Across America, utility executives are getting grilled this earnings season about the consequences of tax reforms, slackening growth and possible mergers. In California, though, Wall Street just wants to know one thing: Are power companies going to take the heat for deadly wildfires?
California’s two largest utilities, PG&E Corp. and Edison International, have both seen billions of dollars of their market value wiped out by devastating fires that broke out last year. Because of a state law, they could end up on the hook for damages if downed power lines were the cause. Their chief executive officers were prepared for a flood of questions from analysts about the blazes during their earnings calls, and they seized the moment to deliver what was essentially the same line: Climate change is the real problem.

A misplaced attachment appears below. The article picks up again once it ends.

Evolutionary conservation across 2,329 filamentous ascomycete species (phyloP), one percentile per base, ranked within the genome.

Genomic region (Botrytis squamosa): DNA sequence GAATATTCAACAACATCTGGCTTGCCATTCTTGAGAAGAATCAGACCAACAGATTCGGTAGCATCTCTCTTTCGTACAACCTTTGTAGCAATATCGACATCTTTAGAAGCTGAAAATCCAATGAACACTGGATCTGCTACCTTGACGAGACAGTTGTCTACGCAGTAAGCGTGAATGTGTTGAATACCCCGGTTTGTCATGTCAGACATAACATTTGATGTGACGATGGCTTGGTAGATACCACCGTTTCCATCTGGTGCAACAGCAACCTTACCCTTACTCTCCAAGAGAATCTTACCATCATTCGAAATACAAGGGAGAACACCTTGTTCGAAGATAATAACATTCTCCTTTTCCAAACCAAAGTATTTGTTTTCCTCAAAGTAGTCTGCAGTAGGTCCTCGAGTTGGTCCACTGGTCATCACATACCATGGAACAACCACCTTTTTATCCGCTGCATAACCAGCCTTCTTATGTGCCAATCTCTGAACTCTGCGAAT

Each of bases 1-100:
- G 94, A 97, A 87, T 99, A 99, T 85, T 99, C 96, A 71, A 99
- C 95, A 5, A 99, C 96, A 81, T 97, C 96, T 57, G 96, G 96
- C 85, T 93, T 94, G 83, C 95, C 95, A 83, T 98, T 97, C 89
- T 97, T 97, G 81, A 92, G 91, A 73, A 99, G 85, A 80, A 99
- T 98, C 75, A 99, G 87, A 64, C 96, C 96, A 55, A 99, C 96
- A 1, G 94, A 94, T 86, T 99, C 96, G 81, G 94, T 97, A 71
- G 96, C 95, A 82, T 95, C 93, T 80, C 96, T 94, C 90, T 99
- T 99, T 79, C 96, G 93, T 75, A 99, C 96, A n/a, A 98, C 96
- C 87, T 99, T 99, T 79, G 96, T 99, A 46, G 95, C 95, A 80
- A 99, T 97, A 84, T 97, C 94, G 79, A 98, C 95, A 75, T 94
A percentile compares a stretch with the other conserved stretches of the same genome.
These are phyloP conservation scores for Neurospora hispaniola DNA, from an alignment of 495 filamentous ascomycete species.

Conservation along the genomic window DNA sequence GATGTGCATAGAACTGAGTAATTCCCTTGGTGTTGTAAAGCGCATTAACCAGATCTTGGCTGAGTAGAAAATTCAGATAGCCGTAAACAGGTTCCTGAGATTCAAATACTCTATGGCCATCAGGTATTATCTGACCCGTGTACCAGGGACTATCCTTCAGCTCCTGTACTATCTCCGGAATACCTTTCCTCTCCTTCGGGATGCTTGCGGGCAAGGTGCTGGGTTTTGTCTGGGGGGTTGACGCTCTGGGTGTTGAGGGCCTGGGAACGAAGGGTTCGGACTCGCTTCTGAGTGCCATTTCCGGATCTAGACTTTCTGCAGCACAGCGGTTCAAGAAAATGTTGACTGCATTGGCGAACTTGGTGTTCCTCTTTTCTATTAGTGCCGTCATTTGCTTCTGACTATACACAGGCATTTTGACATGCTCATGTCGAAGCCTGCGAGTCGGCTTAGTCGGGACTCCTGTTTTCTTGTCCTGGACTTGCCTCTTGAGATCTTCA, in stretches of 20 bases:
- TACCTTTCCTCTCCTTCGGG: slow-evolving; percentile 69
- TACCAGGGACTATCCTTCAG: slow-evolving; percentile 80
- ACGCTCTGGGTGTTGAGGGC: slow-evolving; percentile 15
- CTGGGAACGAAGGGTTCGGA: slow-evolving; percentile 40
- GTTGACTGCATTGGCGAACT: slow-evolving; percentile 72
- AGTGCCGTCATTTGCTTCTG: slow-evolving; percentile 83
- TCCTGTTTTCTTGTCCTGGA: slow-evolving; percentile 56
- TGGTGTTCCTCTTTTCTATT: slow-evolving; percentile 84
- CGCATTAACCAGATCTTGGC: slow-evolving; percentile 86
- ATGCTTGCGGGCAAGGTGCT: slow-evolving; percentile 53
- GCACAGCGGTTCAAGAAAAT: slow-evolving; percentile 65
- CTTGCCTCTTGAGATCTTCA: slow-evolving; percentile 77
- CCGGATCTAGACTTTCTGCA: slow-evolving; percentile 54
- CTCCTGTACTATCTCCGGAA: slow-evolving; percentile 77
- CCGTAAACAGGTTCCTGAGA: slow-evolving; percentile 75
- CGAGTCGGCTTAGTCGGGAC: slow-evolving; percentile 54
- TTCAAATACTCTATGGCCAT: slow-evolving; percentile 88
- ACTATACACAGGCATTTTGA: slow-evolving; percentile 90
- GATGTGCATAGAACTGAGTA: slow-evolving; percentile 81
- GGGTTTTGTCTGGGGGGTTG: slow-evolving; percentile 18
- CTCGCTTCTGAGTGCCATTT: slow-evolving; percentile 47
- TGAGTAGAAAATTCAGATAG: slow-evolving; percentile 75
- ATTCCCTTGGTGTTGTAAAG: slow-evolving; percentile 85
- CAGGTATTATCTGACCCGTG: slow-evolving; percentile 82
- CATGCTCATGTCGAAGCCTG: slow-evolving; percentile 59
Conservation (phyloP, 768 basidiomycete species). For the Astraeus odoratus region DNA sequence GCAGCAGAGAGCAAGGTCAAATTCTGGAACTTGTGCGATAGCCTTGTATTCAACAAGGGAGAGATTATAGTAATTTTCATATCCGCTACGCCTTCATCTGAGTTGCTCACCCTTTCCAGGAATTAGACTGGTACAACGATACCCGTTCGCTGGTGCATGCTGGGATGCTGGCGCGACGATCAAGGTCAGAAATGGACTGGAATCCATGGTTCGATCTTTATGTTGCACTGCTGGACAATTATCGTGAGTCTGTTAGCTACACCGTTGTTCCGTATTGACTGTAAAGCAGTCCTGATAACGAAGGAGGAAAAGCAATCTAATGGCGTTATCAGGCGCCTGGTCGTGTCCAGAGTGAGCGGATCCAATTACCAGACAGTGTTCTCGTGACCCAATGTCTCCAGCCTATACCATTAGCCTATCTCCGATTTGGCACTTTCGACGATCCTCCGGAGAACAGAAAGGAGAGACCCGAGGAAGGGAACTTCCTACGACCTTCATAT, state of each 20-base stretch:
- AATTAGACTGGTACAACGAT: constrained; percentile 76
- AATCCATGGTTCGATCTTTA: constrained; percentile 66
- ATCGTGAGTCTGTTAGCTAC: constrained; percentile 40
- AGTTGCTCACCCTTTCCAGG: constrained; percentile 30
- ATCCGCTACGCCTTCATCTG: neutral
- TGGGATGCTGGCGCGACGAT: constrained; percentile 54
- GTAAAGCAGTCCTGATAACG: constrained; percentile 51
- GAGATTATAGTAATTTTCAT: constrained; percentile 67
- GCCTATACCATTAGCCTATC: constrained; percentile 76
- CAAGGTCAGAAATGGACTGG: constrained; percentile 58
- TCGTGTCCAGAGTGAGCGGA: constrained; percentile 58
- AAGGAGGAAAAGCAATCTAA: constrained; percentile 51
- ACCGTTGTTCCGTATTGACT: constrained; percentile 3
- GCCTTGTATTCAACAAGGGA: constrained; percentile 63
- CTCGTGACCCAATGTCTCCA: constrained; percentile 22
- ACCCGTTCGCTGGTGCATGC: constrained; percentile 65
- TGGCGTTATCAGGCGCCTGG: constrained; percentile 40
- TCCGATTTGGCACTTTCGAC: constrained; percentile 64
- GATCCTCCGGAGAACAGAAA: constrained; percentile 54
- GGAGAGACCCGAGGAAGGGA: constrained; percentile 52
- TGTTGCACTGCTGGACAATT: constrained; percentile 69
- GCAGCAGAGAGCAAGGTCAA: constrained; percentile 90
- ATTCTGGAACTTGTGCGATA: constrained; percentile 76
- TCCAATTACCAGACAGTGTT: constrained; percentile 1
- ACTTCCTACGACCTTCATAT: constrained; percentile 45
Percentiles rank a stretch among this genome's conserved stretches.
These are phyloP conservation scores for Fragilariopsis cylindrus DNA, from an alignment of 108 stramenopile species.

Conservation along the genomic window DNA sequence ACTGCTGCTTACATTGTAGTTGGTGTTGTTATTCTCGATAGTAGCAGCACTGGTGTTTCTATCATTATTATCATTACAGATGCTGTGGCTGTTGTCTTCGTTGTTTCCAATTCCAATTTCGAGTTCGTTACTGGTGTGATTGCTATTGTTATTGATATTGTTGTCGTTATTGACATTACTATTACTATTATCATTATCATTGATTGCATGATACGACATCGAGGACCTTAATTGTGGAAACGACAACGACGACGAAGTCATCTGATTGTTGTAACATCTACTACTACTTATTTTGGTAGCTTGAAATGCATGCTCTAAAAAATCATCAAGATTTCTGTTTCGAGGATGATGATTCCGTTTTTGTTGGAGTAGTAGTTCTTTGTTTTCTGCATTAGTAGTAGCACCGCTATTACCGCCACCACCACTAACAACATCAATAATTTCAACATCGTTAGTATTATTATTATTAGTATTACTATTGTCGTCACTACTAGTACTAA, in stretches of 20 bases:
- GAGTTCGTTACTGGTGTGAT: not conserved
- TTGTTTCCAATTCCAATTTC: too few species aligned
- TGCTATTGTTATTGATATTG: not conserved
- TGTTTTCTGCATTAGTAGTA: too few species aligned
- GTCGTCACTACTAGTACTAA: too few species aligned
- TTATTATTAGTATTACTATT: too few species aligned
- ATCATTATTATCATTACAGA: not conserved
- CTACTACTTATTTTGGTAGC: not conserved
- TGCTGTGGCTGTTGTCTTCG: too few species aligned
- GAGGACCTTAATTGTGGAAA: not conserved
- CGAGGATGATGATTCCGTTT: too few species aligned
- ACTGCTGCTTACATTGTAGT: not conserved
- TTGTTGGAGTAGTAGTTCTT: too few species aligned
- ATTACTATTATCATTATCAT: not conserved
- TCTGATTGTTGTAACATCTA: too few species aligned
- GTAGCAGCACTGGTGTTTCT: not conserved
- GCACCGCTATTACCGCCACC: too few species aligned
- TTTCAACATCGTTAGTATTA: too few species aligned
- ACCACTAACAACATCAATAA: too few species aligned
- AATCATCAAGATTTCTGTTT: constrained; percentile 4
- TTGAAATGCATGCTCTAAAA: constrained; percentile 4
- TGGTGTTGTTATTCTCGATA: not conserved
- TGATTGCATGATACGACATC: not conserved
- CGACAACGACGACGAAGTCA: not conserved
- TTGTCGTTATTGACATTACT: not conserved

Edison International was the latest to point a finger at global warming on Thursday. “Communities across California have been tragically affected as climate change has increased the severity and frequency of wildfires in recent years,” CEO Pedro Pizarro said in the company’s earnings call. “This is a statewide crisis that needs a statewide solution.”
Just two weeks earlier, PG&E CEO Geisha Williams similarly warned investors that California’s dealing with a “new normal” when it comes to climate threats.
The strategy could help PG&E and Edison fight the California law known as “inverse condemnation” that holds utilities liable for damages if their equipment’s found to have caused a wildfire – even if they followed safety rules. Edison and PG&E both said during their earnings calls that they’re pressing lawmakers and regulators to change the policy.
During PG&E’s call, Williams used climate change to argue against the law, describing it as “ultimately a societal issue” that requires “holistic solutions.”
Their strategy may already be catching on. While fire officials are still investigating whether fallen PG&E and Edison power lines are to blame for the devastating fires that destroyed thousands of structures, both California Governor Jerry Brown and the state’s top utility regulator have blamed global warming for more intense wildfires.